The world is fighting a public health crisis that is impacting all countries and their citizens. Mount Sinai Health System has been on the front lines in this battle. What do you say to your team who are the true leaders and heroes risking their lives to protect others?

I couldn’t be prouder of their efforts, their heroism and that they put their lives on the line. We must keep in mind that no one entered medicine nor it’s allied professions with the thought that someday they would be risking their lives. They knew that they would be hopefully helping others, relieving suffering, diminishing pain, prolonging life and fighting against disease, but they didn’t think that in doing that, they’d be putting their own lives on the line, but that’s what we asked them to do and they are doing it. We are forever grateful.

How critical is it follow data and science when addressing a public health crisis, especially during a time of partisanship and political divide in the country?

It’s all about science and data. We need the best and most rigorous science possible and extensive data in order to make decisions about effective therapeutics. What are the effective approaches to care? When do you give a steroid? When do you use a ventilator? There are a number of interventions that are possible, and we have to have their use be driven by science that creates data which directs what we do. That ensures that we are always providing the best medicine.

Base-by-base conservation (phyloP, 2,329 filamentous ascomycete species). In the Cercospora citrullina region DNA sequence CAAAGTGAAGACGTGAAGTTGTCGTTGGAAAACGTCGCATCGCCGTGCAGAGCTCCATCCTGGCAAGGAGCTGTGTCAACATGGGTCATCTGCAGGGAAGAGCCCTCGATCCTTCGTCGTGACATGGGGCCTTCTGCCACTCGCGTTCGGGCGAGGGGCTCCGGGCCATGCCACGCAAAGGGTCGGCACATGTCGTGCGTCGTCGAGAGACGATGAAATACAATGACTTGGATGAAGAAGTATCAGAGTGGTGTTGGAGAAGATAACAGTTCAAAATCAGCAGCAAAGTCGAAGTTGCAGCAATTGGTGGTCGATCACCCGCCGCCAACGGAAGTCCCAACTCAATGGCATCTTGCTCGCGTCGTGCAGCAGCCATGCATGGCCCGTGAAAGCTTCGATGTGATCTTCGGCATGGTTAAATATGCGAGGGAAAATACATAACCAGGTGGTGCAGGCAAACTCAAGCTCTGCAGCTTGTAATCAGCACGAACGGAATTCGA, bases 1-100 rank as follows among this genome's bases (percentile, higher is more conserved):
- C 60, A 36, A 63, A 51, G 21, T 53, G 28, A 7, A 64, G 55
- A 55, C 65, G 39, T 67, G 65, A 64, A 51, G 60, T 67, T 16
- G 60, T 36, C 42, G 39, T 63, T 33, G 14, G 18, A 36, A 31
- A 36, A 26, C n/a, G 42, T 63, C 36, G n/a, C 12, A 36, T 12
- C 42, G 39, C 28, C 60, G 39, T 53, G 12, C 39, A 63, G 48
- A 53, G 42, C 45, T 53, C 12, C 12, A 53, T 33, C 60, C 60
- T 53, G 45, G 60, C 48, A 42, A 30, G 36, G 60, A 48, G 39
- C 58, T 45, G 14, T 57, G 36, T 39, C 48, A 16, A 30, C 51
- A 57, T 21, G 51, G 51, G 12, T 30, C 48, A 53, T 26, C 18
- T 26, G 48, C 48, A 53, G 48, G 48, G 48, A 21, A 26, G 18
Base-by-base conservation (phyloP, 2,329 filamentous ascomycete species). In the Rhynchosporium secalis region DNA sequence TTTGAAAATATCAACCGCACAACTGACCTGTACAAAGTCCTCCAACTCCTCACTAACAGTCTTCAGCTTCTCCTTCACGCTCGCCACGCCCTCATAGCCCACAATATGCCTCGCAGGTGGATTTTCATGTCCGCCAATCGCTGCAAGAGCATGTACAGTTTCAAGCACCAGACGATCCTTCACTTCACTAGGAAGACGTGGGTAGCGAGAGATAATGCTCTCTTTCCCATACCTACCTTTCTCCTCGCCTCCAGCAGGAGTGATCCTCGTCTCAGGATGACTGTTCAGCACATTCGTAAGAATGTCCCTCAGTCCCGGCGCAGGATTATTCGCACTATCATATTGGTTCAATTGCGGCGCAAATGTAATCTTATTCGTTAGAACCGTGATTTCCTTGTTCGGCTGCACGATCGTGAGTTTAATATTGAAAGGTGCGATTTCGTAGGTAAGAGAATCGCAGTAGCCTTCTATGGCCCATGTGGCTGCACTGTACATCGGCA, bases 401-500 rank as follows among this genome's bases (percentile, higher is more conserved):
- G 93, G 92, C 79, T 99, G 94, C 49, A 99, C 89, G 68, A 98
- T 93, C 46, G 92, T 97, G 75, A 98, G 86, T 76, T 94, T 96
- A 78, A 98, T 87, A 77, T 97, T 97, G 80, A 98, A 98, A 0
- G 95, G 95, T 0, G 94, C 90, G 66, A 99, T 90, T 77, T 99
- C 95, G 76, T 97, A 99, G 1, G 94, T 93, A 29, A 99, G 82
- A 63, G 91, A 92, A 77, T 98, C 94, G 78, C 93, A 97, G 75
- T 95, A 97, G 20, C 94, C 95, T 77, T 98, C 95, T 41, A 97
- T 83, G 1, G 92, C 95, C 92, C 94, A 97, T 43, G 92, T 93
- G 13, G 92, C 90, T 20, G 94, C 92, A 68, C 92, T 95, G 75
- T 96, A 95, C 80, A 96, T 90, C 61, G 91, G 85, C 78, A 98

Where do you feel New York City stands in its fight against the virus and what are the keys to winning this war?

We’ve come from an unthinkable position to an incredible place where we are hardly seeing new patients now. That’s an 180 degree switch from where we were. We have to be extremely pleased with how we responded and where we came from and where we are now. It wouldn’t have happened without some of the great political leadership that we have had and the support that we have received from so many places.

“It’s all about science and data. We need the best and
most rigorous science possible and extensive data in order to make decisions about effective therapeutics.”

Mount Sinai Health System is a purpose-driven organization with a long history of supporting its employees, patients and communities. How has Mount Sinai Health System adapted the way it works during this unprecedented time in order to continue to effectively support its employees, patients and communities?